While the man at the top of the Democratic ticket, Sen. John Kerry, has led the opposition to oil drilling on the coastal plain of Alaska’s Arctic National Wildlife Refuge, Democrats' hopes of regaining control of the Senate hinge on pro-drilling candidates in three key states: Alaska, Oklahoma and Louisiana.
In Washington on Thursday, the three Democratic candidates in those states — Rep. Brad Carson of Oklahoma, Rep. Chris John of Louisiana, and former Alaska Gov. Tony Knowles — joined forces to, in effect, declare their ANWR independence from Kerry.
If this trio wins their races this fall, they'll do it partly by running against Kerry on ANWR.
Not only did Kerry lead a 2002 filibuster that scuttled any chance of approval of ANWR drilling, but he reveled in his role as anti-ANWR crusader.
"How sweet it is," Kerry told reporters after the April 2002 vote to sustain the filibuster against drilling.
In an energy policy speech in January 2002, Kerry said, “Big oil and its allies have lusted over the (Alaska) refuge for two decades. With each attempt, they made up new arguments for despoiling a unique and irreplaceable Arctic environment.”
Alaskan Knowles gave a backhanded slap to such rhetoric Thursday.
“Not only do we support a responsible development of the coastal plain of the Arctic National Wildlife Refuge for exploration and potential production of oil and gas, but we support changing the tone in the United States Senate,” he said.
“I really believe that having Democrats who are willing to stand up for a strong energy policy, independent voices, is going to make a difference in the 109th Congress as to whether we have an energy bill or do not,” Carson said.
He added that “we need people in the U.S. Senate who are members of the Democratic Party, but who are willing to do what’s right for the United States and increase domestic production and availability of both oil and natural gas.”
Helpful contrast with Kerry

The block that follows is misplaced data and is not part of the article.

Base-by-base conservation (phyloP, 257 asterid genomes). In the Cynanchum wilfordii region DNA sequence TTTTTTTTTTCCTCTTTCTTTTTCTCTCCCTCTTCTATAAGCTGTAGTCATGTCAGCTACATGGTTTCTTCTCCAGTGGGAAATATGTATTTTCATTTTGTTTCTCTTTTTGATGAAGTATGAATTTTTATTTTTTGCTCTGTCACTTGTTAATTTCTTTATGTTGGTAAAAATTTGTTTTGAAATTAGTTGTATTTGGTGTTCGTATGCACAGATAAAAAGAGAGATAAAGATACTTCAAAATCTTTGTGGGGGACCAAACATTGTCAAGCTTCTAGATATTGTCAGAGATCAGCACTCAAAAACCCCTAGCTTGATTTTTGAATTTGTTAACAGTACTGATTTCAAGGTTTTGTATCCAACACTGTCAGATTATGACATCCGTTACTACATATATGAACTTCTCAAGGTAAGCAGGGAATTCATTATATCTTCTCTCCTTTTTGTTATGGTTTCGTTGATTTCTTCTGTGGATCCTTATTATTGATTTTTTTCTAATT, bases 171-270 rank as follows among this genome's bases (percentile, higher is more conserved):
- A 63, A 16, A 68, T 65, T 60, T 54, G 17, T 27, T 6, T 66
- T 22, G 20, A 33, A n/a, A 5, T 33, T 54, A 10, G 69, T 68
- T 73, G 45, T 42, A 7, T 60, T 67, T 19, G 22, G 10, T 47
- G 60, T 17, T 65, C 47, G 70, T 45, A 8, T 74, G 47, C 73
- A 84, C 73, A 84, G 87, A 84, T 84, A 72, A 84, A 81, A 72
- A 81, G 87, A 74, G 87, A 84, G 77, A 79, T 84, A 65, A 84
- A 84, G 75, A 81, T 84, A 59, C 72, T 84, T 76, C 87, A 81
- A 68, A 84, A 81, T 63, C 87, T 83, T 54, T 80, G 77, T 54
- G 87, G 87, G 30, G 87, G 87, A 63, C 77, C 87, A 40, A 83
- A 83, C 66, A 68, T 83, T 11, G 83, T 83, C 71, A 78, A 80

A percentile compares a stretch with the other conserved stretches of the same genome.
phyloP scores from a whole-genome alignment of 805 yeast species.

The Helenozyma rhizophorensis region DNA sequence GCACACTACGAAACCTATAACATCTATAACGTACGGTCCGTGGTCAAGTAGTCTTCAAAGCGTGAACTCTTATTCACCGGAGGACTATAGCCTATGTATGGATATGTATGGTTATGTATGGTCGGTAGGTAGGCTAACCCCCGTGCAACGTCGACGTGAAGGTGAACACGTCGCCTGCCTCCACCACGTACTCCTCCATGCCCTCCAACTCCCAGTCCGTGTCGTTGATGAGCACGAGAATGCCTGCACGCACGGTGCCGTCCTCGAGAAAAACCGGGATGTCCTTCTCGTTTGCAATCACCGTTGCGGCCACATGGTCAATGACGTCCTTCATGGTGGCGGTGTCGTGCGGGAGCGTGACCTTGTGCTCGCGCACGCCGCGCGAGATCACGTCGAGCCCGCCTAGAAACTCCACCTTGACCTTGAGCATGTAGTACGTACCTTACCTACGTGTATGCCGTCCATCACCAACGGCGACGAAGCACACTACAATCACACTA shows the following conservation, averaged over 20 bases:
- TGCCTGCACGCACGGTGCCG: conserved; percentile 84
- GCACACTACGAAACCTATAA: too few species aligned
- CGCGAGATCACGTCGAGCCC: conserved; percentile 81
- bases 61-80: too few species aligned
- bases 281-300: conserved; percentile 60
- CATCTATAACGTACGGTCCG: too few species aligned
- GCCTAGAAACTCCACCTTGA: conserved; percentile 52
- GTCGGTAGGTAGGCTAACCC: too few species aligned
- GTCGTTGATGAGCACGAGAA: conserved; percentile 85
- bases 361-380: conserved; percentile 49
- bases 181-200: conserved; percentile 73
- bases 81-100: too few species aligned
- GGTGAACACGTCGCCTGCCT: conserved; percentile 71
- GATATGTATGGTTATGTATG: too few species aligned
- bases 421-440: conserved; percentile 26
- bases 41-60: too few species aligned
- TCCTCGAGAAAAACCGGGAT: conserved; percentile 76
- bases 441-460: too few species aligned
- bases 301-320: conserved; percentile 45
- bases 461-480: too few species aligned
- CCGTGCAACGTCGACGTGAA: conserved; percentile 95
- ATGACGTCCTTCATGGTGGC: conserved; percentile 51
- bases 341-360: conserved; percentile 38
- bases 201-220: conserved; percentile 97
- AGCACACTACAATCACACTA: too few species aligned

Acknowledging his differences with Kerry, John argued that “in my race this (contrast) works well because I believe I can fight for a more pro-production (policy), for jobs and energy security, which is contrary to what Sen. Kerry has been advocating. So I think it shows a contrast, that I’m willing to fight for Louisiana.”
John admitted that drilling in ANWR might have some negative environmental effects. But he said his state, like Alaska, had an environmentally sensitive coastline and yet “we have developed that in a relatively responsible way.”
As for ANWR, he added, “Is there not going to be one blade of grass that will not be adversely affected? The answer is no, but you have to balance that with the need out there and the vulnerability we have from the importation of crude from very unstable countries.”
Carson said that if the three pro-drilling Democrats are elected, “the chances of exploration and production in ANWR are greatly enhanced." That's not necessarily so. The three senators that Carson, Knowles, and John would replace also support drilling in ANWR, so their election wouldn’t in itself change the vote count.
But, said Carson, the three hope to "take some of the partisanship out of that issue. … Having Democrats who support oil exploration in ANWR is going to be extraordinarily important if this (drilling) is going to happen.”
Carson, John and Knowles said one of their goals was to redefine the Democratic Party as one that listens as much to domestic oil producers as it does to the Sierra Club and other anti-ANWR drilling forces who now wield extraordinary clout within Democratic ranks.
Oil industry view
“I was talking to one of the top oil company guys this week and he said, ‘You know the thing we need for better energy policy in this country? The single best thing we could have is more pro-energy Democrats,’” Carson said.
The Democrats need a net gain of two seats to win back the Senate if President Bush is re-elected. If Kerry wins, Democrats would need a net gain of only one.
In Alaska, which has not elected a Democratic senator in 30 years, Knowles is locked in a tight race with Republican Sen. Lisa Murkowski, who was appointed to her seat by her father, former Sen. Frank Murkowski, who is now Alaska’s governor.
The charge of nepotism has weighed on Murkowski’s chances of winning the seat in her own right.
Carson will need to wait until a July 27 GOP primary to find out which Republican he’ll face on the Nov. 2 ballot, but Democratic strategists say that the Oklahoma seat, left open by the retirement of GOP veteran Sen. Don Nickles, is a prime opportunity for a gain since Carson has a moderate-to-conservative voting record that Oklahomans can support.
John may emerge from Louisiana’s unique all-candidate contest and be in a Dec. 4 runoff with Republican Rep. David Vitter.